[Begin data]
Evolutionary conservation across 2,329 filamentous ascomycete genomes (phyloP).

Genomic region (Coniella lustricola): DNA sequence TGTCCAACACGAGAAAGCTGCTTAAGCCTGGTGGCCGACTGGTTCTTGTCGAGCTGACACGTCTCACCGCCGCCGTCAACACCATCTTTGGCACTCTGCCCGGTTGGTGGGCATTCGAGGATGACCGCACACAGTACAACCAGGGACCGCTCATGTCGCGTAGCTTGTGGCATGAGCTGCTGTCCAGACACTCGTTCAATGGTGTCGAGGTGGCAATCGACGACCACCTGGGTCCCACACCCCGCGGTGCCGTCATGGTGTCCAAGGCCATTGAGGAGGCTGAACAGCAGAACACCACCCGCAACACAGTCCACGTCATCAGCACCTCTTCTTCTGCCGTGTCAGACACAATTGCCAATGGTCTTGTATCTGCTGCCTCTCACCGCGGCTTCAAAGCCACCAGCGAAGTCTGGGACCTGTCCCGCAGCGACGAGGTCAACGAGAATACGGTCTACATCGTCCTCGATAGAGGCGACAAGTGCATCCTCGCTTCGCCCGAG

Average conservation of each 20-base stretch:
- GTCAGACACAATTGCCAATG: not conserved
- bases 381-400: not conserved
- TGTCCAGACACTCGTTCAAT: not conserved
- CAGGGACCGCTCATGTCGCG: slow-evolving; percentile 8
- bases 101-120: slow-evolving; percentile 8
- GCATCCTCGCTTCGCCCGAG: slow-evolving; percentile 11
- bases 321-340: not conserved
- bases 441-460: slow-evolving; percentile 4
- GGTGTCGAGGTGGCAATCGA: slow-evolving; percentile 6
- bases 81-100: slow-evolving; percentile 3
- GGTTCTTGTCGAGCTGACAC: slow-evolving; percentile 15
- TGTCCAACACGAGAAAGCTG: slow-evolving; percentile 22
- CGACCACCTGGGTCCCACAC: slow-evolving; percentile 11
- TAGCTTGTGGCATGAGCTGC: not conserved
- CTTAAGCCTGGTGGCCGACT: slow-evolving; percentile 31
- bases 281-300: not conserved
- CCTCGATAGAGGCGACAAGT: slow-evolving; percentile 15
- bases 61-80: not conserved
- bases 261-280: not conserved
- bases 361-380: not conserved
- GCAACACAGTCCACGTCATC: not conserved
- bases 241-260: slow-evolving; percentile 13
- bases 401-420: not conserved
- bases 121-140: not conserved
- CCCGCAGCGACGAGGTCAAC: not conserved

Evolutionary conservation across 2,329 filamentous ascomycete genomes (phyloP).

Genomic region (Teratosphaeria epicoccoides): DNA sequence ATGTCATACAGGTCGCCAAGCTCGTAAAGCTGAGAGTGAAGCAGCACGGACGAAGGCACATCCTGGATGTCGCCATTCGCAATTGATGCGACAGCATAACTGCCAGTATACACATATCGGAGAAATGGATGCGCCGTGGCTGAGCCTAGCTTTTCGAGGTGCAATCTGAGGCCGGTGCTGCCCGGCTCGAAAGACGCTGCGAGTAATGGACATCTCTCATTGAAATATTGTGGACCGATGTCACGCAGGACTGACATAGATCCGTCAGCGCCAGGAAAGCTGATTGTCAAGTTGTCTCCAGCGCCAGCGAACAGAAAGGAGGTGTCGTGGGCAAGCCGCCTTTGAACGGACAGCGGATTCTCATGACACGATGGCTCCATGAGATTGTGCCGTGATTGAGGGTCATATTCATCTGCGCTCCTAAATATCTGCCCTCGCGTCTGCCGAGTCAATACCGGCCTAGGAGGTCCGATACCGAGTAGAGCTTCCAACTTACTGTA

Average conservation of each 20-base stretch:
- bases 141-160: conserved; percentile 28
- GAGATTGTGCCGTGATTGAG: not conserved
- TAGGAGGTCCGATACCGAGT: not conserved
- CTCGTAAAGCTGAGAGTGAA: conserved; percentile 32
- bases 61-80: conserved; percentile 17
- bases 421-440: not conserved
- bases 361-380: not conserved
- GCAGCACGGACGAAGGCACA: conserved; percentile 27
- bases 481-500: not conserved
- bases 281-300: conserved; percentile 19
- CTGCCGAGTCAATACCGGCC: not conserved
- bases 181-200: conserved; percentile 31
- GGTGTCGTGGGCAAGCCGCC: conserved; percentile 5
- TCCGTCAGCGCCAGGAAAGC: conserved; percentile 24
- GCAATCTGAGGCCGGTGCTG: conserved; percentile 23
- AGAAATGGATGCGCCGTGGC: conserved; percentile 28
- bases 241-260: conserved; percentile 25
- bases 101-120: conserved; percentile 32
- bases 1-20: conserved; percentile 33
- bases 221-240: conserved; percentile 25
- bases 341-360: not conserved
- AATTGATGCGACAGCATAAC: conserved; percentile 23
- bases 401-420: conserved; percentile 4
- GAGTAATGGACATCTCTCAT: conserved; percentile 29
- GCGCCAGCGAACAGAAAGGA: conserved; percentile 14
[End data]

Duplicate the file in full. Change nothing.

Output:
Evolutionary conservation across 2,329 filamentous ascomycete genomes (phyloP).

Genomic region (Coniella lustricola): DNA sequence TGTCCAACACGAGAAAGCTGCTTAAGCCTGGTGGCCGACTGGTTCTTGTCGAGCTGACACGTCTCACCGCCGCCGTCAACACCATCTTTGGCACTCTGCCCGGTTGGTGGGCATTCGAGGATGACCGCACACAGTACAACCAGGGACCGCTCATGTCGCGTAGCTTGTGGCATGAGCTGCTGTCCAGACACTCGTTCAATGGTGTCGAGGTGGCAATCGACGACCACCTGGGTCCCACACCCCGCGGTGCCGTCATGGTGTCCAAGGCCATTGAGGAGGCTGAACAGCAGAACACCACCCGCAACACAGTCCACGTCATCAGCACCTCTTCTTCTGCCGTGTCAGACACAATTGCCAATGGTCTTGTATCTGCTGCCTCTCACCGCGGCTTCAAAGCCACCAGCGAAGTCTGGGACCTGTCCCGCAGCGACGAGGTCAACGAGAATACGGTCTACATCGTCCTCGATAGAGGCGACAAGTGCATCCTCGCTTCGCCCGAG

Average conservation of each 20-base stretch:
- GTCAGACACAATTGCCAATG: not conserved
- bases 381-400: not conserved
- TGTCCAGACACTCGTTCAAT: not conserved
- CAGGGACCGCTCATGTCGCG: slow-evolving; percentile 8
- bases 101-120: slow-evolving; percentile 8
- GCATCCTCGCTTCGCCCGAG: slow-evolving; percentile 11
- bases 321-340: not conserved
- bases 441-460: slow-evolving; percentile 4
- GGTGTCGAGGTGGCAATCGA: slow-evolving; percentile 6
- bases 81-100: slow-evolving; percentile 3
- GGTTCTTGTCGAGCTGACAC: slow-evolving; percentile 15
- TGTCCAACACGAGAAAGCTG: slow-evolving; percentile 22
- CGACCACCTGGGTCCCACAC: slow-evolving; percentile 11
- TAGCTTGTGGCATGAGCTGC: not conserved
- CTTAAGCCTGGTGGCCGACT: slow-evolving; percentile 31
- bases 281-300: not conserved
- CCTCGATAGAGGCGACAAGT: slow-evolving; percentile 15
- bases 61-80: not conserved
- bases 261-280: not conserved
- bases 361-380: not conserved
- GCAACACAGTCCACGTCATC: not conserved
- bases 241-260: slow-evolving; percentile 13
- bases 401-420: not conserved
- bases 121-140: not conserved
- CCCGCAGCGACGAGGTCAAC: not conserved

Evolutionary conservation across 2,329 filamentous ascomycete genomes (phyloP).

Genomic region (Teratosphaeria epicoccoides): DNA sequence ATGTCATACAGGTCGCCAAGCTCGTAAAGCTGAGAGTGAAGCAGCACGGACGAAGGCACATCCTGGATGTCGCCATTCGCAATTGATGCGACAGCATAACTGCCAGTATACACATATCGGAGAAATGGATGCGCCGTGGCTGAGCCTAGCTTTTCGAGGTGCAATCTGAGGCCGGTGCTGCCCGGCTCGAAAGACGCTGCGAGTAATGGACATCTCTCATTGAAATATTGTGGACCGATGTCACGCAGGACTGACATAGATCCGTCAGCGCCAGGAAAGCTGATTGTCAAGTTGTCTCCAGCGCCAGCGAACAGAAAGGAGGTGTCGTGGGCAAGCCGCCTTTGAACGGACAGCGGATTCTCATGACACGATGGCTCCATGAGATTGTGCCGTGATTGAGGGTCATATTCATCTGCGCTCCTAAATATCTGCCCTCGCGTCTGCCGAGTCAATACCGGCCTAGGAGGTCCGATACCGAGTAGAGCTTCCAACTTACTGTA

Average conservation of each 20-base stretch:
- bases 141-160: conserved; percentile 28
- GAGATTGTGCCGTGATTGAG: not conserved
- TAGGAGGTCCGATACCGAGT: not conserved
- CTCGTAAAGCTGAGAGTGAA: conserved; percentile 32
- bases 61-80: conserved; percentile 17
- bases 421-440: not conserved
- bases 361-380: not conserved
- GCAGCACGGACGAAGGCACA: conserved; percentile 27
- bases 481-500: not conserved
- bases 281-300: conserved; percentile 19
- CTGCCGAGTCAATACCGGCC: not conserved
- bases 181-200: conserved; percentile 31
- GGTGTCGTGGGCAAGCCGCC: conserved; percentile 5
- TCCGTCAGCGCCAGGAAAGC: conserved; percentile 24
- GCAATCTGAGGCCGGTGCTG: conserved; percentile 23
- AGAAATGGATGCGCCGTGGC: conserved; percentile 28
- bases 241-260: conserved; percentile 25
- bases 101-120: conserved; percentile 32
- bases 1-20: conserved; percentile 33
- bases 221-240: conserved; percentile 25
- bases 341-360: not conserved
- AATTGATGCGACAGCATAAC: conserved; percentile 23
- bases 401-420: conserved; percentile 4
- GAGTAATGGACATCTCTCAT: conserved; percentile 29
- GCGCCAGCGAACAGAAAGGA: conserved; percentile 14